A decision to move
As the various members of the mauled and battered group finished congratulating Yemmi and Kuruk on their exploits they turned their attention to the existing danger. Celo, pressing his ear to the double-doors to the south, believed he could hear clanging and banging as of something being assembled. Some suggested a scouring of the eastern tunnel, where none had investigated. Some suggested pulling out for a day. Edric decided in favor of returning upstairs west and searching the Superiors’ Wing: he had yet to begin sifting through the documents in the scrying room, he privately reminded himself; and surely there would be other vital things tucked away – such as healing potions?
“Yemmi, did you happen to find any potions while you were bravely defending the entrance?” Edric asked, skewering the rogue with a stern eye. Yemmi squirmed.
“Nah nah, just the odd scrap a’ this an’ that,” he protested, displaying some rings and pouches of silver and gold coin. Edric looked disappointed, as did Morath: who had been hoping for the faintest excuse to kill his fellow rogue.
Bardic dispatched Kuruk back to his post by the braziers, in good cover from any sortie from the south. Kayan, who was among the least-battered, he detailed to stand guard at the entrance to the western stairs. Should any sortie occur, each was to fall back – Kuruk using the space of the entrance, Kayan to fall back west to where Bardic and he could defend the stairs together. The remaining members retreated away from the hellish stench of the charnel mess.
Upstairs, Bardic called to his cousin, Gollarn, to let him know when he found a replacement hauberk or brigandine coat: both had had their outer layer of armor ruined and Gollarn would do the unpleasant chore of stripping likely corpses and examining the armor up in the light. Forgrim, whose helm had been shattered, merely replaced his with Martin’s helm.
Morath and Celo checked north, finding the small antechamber and closed double-doors as they had left them; then south, and determined that no new threat had emerged. Edric dispatched Yemmi south to see if he could clear the Stygian Fire powder away. In the event, he could only safely trigger it, clearing the next entrance along and returning to report that there was still two rooms further along – a total of four south of the stair-head – and that the tunnel ended in a door.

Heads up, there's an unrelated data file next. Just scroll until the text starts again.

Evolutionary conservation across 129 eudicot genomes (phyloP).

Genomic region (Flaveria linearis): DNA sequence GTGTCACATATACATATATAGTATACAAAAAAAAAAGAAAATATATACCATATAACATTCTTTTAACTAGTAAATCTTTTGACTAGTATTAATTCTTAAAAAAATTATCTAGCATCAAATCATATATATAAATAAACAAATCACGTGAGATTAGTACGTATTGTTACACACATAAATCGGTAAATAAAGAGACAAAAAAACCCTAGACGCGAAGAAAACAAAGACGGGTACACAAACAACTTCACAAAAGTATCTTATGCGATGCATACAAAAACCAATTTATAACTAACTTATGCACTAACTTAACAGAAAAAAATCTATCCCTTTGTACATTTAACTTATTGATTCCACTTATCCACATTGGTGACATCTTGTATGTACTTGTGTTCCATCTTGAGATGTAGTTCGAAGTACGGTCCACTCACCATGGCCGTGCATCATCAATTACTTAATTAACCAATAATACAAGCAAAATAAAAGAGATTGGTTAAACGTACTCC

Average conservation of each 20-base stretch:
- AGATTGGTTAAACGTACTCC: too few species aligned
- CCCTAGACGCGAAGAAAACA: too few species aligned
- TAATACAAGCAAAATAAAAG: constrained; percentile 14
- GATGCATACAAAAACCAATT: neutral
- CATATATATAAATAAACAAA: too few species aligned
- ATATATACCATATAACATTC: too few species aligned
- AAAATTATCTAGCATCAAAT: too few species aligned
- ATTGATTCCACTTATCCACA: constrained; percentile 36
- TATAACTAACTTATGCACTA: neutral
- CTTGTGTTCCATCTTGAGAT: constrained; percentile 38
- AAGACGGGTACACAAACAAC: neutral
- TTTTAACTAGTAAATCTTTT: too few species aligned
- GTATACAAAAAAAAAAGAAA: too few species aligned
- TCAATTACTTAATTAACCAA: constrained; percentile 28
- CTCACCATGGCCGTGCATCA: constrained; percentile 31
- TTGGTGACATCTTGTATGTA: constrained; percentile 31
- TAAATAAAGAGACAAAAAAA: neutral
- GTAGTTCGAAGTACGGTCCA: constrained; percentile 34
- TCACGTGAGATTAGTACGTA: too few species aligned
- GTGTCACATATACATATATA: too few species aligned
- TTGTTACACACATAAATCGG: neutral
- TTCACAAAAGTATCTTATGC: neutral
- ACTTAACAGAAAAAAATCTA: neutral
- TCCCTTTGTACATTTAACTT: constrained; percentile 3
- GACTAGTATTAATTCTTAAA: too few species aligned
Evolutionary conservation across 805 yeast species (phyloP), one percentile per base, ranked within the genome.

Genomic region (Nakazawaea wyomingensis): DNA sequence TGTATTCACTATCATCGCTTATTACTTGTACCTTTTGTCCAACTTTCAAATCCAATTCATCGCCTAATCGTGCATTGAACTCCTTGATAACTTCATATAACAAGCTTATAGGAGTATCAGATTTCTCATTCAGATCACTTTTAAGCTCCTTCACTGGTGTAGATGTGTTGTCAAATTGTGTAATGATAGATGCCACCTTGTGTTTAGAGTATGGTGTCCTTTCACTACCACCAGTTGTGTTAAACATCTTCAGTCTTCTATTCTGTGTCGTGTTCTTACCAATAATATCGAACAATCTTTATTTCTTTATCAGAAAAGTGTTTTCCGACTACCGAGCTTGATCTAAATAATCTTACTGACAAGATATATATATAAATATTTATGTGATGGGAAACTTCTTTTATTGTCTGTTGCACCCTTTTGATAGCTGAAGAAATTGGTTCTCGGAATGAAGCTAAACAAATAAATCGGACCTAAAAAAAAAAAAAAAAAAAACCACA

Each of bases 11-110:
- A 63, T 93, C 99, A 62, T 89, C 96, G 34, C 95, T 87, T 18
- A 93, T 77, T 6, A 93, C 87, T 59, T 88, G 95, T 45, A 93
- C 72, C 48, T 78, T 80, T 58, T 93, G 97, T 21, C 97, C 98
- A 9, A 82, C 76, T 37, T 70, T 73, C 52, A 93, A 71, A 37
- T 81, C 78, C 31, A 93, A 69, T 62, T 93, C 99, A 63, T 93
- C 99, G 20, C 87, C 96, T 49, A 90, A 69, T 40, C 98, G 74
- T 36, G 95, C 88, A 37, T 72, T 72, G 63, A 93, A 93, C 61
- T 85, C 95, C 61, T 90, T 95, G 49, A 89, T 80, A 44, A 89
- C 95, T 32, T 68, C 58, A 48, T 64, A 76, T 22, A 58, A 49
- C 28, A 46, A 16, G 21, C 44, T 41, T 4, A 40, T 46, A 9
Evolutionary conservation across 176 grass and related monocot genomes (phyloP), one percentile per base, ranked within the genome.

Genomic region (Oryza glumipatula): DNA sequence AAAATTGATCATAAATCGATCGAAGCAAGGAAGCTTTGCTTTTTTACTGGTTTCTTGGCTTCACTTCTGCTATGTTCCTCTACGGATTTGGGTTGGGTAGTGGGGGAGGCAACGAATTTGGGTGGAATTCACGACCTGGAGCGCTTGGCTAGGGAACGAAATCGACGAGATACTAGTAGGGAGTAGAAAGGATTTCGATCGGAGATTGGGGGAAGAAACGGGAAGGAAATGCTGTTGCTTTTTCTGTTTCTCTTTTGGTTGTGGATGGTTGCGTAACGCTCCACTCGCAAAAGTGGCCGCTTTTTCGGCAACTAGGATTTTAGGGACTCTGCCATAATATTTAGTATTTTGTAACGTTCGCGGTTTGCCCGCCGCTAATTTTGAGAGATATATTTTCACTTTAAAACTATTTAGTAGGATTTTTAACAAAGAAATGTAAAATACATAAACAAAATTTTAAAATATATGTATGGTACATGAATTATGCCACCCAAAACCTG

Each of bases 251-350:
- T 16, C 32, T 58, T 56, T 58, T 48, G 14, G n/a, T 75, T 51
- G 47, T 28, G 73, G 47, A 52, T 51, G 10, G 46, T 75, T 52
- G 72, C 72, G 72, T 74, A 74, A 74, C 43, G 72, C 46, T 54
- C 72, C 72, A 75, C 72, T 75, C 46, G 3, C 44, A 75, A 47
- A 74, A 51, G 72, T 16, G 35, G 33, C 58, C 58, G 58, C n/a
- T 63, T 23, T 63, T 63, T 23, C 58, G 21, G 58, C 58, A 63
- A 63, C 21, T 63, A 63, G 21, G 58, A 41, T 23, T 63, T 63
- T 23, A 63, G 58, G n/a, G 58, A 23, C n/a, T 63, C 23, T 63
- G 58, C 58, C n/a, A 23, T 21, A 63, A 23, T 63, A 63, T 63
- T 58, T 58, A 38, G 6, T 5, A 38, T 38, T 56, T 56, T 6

“The southern doors are opening!” Kayan called up to Bardic. “No – only one of them!”
A long pause ensued. Kayan moved as though to investigate, then was called back by Bardic and clambered over the wreckage and bodies clogging the stair entrance, ready to retreat swiftly.
Behind the Curtain
Celo and Morath entered the room they had previously hidden in. In the light of its two rush-lights, they assessed it. It was a living quarters, ascetically furnished. A large tapestry covered the entire opposite wall to the entrance: depicting a waterfall amidst a landscape that suggested the red country of southern Aquilonia. Even a cursory check behind the tapestry revealed dirty marks and worn surface suggesting a secret panel to Morath’s experienced eye. Yemmi was sent in with his tool-bag, and began a careful probing. Eventually, it sprang open: a broad tunnel formed a walk-in closet, comfortable enough to hide in for some time, and containing a chest.
The Damsons strike back
Below, there was a sound as of an engine of war and something was impelled violently across the ante-chamber, through Mitra’s legs, to explode with great violence on the side of the portal where Kuruk was concealed. The Hyrkanian and his doughty pony were scorched, but the stone doorpost protected them from the direct force of the blast.
“They’re coming out!”
The cry came from Kayan again. This time, the Damsons did not attempt to use mounted speed to gain the momentum. A double-file of men surged out into the ante-chamber, then doubled and split into two columns. One moved to the western exit, one to the eastern. Each was led by a figure armored head to toe in heavy brigandine and mail, bearing a superbly-crafted axe and a plume of command, as was worn by Aquilonia’s sergeants. Maneuvering clumsily through the sticky morass of offal and body fluids they clambered through the bodies: then checked. Kuruk had shown himself: riding deliberately across the entrance! The eastern column waved the other on, and turned to pursue the taunting Hyrkanian. As they marched out, Berdiches held ready, a noose sailed out and nearly snagged one of them. It would be a long perilous and fruitless pursuit!
Kayan, encumbered with little but his swords and a tattered jerkin, easily climbed the blood-pooled stair to where Bardic waited. The two of them turned and waited for their foes to clamber up.
“There’s Damsons coming from the south!” Morath cried, falling back into the room where most of Edric’s crew was now taking it easy. Edric began mustering a defense, based on his understanding of his gang’s fitness.
“Hod – you stay here and make sure Yemmi doesn’t uh, come to any harm on that chest. And Yemmi, get that chest open! Morath, you wait back by the other door, and Forgrim, you block the tunnel so we can strike anyone coming past the doorway. Keth, stand behind Forgrim next to Morath.”